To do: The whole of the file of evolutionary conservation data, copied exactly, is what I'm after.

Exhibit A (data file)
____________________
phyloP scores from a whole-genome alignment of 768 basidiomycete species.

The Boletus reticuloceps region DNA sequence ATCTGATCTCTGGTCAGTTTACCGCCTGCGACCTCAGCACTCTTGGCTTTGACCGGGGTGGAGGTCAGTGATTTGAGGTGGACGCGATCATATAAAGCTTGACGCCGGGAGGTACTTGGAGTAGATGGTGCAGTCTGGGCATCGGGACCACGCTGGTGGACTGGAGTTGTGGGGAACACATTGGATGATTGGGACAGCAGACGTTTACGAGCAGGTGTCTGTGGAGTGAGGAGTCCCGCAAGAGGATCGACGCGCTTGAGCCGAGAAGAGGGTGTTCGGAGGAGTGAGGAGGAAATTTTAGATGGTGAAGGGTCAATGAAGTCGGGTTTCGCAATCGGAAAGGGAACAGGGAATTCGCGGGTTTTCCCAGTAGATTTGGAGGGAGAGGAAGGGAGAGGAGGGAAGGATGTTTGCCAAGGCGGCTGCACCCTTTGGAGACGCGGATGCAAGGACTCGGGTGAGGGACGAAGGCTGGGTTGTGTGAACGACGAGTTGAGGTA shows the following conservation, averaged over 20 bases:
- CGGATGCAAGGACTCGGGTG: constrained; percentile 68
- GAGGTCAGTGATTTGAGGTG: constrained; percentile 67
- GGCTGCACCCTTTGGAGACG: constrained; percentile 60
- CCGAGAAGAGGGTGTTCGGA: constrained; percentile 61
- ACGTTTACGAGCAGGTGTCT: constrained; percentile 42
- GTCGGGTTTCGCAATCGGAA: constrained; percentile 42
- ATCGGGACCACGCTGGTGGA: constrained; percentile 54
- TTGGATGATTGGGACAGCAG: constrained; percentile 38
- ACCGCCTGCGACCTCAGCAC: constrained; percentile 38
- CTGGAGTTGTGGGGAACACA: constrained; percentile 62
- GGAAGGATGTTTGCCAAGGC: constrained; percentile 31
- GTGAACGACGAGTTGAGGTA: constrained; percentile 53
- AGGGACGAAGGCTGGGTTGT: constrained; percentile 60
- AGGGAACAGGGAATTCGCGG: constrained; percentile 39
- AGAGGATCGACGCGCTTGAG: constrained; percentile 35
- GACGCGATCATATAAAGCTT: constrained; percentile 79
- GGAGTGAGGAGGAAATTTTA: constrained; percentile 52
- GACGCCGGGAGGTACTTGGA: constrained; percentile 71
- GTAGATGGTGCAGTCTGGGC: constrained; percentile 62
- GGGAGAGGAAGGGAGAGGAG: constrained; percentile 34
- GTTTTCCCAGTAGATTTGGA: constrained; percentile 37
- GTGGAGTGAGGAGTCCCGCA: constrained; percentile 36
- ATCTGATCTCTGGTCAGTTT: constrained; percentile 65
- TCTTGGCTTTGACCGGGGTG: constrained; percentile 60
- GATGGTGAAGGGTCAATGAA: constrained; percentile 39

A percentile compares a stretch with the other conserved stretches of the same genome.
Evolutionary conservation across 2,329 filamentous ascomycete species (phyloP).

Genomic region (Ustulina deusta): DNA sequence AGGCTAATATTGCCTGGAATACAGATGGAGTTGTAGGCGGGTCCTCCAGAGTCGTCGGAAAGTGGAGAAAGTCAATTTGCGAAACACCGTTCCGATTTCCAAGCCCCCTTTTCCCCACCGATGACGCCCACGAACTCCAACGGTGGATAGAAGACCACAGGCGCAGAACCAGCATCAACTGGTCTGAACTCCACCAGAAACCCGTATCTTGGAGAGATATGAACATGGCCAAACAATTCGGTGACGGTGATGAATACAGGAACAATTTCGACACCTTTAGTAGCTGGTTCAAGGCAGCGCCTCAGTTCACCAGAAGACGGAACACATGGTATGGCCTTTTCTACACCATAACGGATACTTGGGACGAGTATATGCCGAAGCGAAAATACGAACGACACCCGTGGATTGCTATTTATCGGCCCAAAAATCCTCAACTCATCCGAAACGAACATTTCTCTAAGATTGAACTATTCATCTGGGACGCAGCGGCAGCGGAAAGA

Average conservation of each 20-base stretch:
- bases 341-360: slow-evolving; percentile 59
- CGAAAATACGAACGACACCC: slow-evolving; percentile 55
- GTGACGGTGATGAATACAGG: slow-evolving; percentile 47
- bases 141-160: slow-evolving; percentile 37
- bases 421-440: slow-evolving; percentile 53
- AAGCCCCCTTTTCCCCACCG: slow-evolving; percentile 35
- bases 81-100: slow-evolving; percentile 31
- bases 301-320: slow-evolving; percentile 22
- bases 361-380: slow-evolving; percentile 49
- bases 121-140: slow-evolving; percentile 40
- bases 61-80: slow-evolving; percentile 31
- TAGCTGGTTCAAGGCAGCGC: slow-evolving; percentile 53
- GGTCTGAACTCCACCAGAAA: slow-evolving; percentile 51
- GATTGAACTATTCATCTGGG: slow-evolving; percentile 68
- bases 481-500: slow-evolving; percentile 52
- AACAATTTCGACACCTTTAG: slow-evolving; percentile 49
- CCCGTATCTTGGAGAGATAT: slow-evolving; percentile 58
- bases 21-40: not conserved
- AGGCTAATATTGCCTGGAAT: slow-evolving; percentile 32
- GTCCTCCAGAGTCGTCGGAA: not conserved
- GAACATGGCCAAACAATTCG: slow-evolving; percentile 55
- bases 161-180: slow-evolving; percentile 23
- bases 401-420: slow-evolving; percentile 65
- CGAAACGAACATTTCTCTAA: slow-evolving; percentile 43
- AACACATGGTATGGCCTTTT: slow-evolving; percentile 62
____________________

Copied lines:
phyloP scores from a whole-genome alignment of 768 basidiomycete species.

The Boletus reticuloceps region DNA sequence ATCTGATCTCTGGTCAGTTTACCGCCTGCGACCTCAGCACTCTTGGCTTTGACCGGGGTGGAGGTCAGTGATTTGAGGTGGACGCGATCATATAAAGCTTGACGCCGGGAGGTACTTGGAGTAGATGGTGCAGTCTGGGCATCGGGACCACGCTGGTGGACTGGAGTTGTGGGGAACACATTGGATGATTGGGACAGCAGACGTTTACGAGCAGGTGTCTGTGGAGTGAGGAGTCCCGCAAGAGGATCGACGCGCTTGAGCCGAGAAGAGGGTGTTCGGAGGAGTGAGGAGGAAATTTTAGATGGTGAAGGGTCAATGAAGTCGGGTTTCGCAATCGGAAAGGGAACAGGGAATTCGCGGGTTTTCCCAGTAGATTTGGAGGGAGAGGAAGGGAGAGGAGGGAAGGATGTTTGCCAAGGCGGCTGCACCCTTTGGAGACGCGGATGCAAGGACTCGGGTGAGGGACGAAGGCTGGGTTGTGTGAACGACGAGTTGAGGTA shows the following conservation, averaged over 20 bases:
- CGGATGCAAGGACTCGGGTG: constrained; percentile 68
- GAGGTCAGTGATTTGAGGTG: constrained; percentile 67
- GGCTGCACCCTTTGGAGACG: constrained; percentile 60
- CCGAGAAGAGGGTGTTCGGA: constrained; percentile 61
- ACGTTTACGAGCAGGTGTCT: constrained; percentile 42
- GTCGGGTTTCGCAATCGGAA: constrained; percentile 42
- ATCGGGACCACGCTGGTGGA: constrained; percentile 54
- TTGGATGATTGGGACAGCAG: constrained; percentile 38
- ACCGCCTGCGACCTCAGCAC: constrained; percentile 38
- CTGGAGTTGTGGGGAACACA: constrained; percentile 62
- GGAAGGATGTTTGCCAAGGC: constrained; percentile 31
- GTGAACGACGAGTTGAGGTA: constrained; percentile 53
- AGGGACGAAGGCTGGGTTGT: constrained; percentile 60
- AGGGAACAGGGAATTCGCGG: constrained; percentile 39
- AGAGGATCGACGCGCTTGAG: constrained; percentile 35
- GACGCGATCATATAAAGCTT: constrained; percentile 79
- GGAGTGAGGAGGAAATTTTA: constrained; percentile 52
- GACGCCGGGAGGTACTTGGA: constrained; percentile 71
- GTAGATGGTGCAGTCTGGGC: constrained; percentile 62
- GGGAGAGGAAGGGAGAGGAG: constrained; percentile 34
- GTTTTCCCAGTAGATTTGGA: constrained; percentile 37
- GTGGAGTGAGGAGTCCCGCA: constrained; percentile 36
- ATCTGATCTCTGGTCAGTTT: constrained; percentile 65
- TCTTGGCTTTGACCGGGGTG: constrained; percentile 60
- GATGGTGAAGGGTCAATGAA: constrained; percentile 39

A percentile compares a stretch with the other conserved stretches of the same genome.
Evolutionary conservation across 2,329 filamentous ascomycete species (phyloP).

Genomic region (Ustulina deusta): DNA sequence AGGCTAATATTGCCTGGAATACAGATGGAGTTGTAGGCGGGTCCTCCAGAGTCGTCGGAAAGTGGAGAAAGTCAATTTGCGAAACACCGTTCCGATTTCCAAGCCCCCTTTTCCCCACCGATGACGCCCACGAACTCCAACGGTGGATAGAAGACCACAGGCGCAGAACCAGCATCAACTGGTCTGAACTCCACCAGAAACCCGTATCTTGGAGAGATATGAACATGGCCAAACAATTCGGTGACGGTGATGAATACAGGAACAATTTCGACACCTTTAGTAGCTGGTTCAAGGCAGCGCCTCAGTTCACCAGAAGACGGAACACATGGTATGGCCTTTTCTACACCATAACGGATACTTGGGACGAGTATATGCCGAAGCGAAAATACGAACGACACCCGTGGATTGCTATTTATCGGCCCAAAAATCCTCAACTCATCCGAAACGAACATTTCTCTAAGATTGAACTATTCATCTGGGACGCAGCGGCAGCGGAAAGA

Average conservation of each 20-base stretch:
- bases 341-360: slow-evolving; percentile 59
- CGAAAATACGAACGACACCC: slow-evolving; percentile 55
- GTGACGGTGATGAATACAGG: slow-evolving; percentile 47
- bases 141-160: slow-evolving; percentile 37
- bases 421-440: slow-evolving; percentile 53
- AAGCCCCCTTTTCCCCACCG: slow-evolving; percentile 35
- bases 81-100: slow-evolving; percentile 31
- bases 301-320: slow-evolving; percentile 22
- bases 361-380: slow-evolving; percentile 49
- bases 121-140: slow-evolving; percentile 40
- bases 61-80: slow-evolving; percentile 31
- TAGCTGGTTCAAGGCAGCGC: slow-evolving; percentile 53
- GGTCTGAACTCCACCAGAAA: slow-evolving; percentile 51
- GATTGAACTATTCATCTGGG: slow-evolving; percentile 68
- bases 481-500: slow-evolving; percentile 52
- AACAATTTCGACACCTTTAG: slow-evolving; percentile 49
- CCCGTATCTTGGAGAGATAT: slow-evolving; percentile 58
- bases 21-40: not conserved
- AGGCTAATATTGCCTGGAAT: slow-evolving; percentile 32
- GTCCTCCAGAGTCGTCGGAA: not conserved
- GAACATGGCCAAACAATTCG: slow-evolving; percentile 55
- bases 161-180: slow-evolving; percentile 23
- bases 401-420: slow-evolving; percentile 65
- CGAAACGAACATTTCTCTAA: slow-evolving; percentile 43
- AACACATGGTATGGCCTTTT: slow-evolving; percentile 62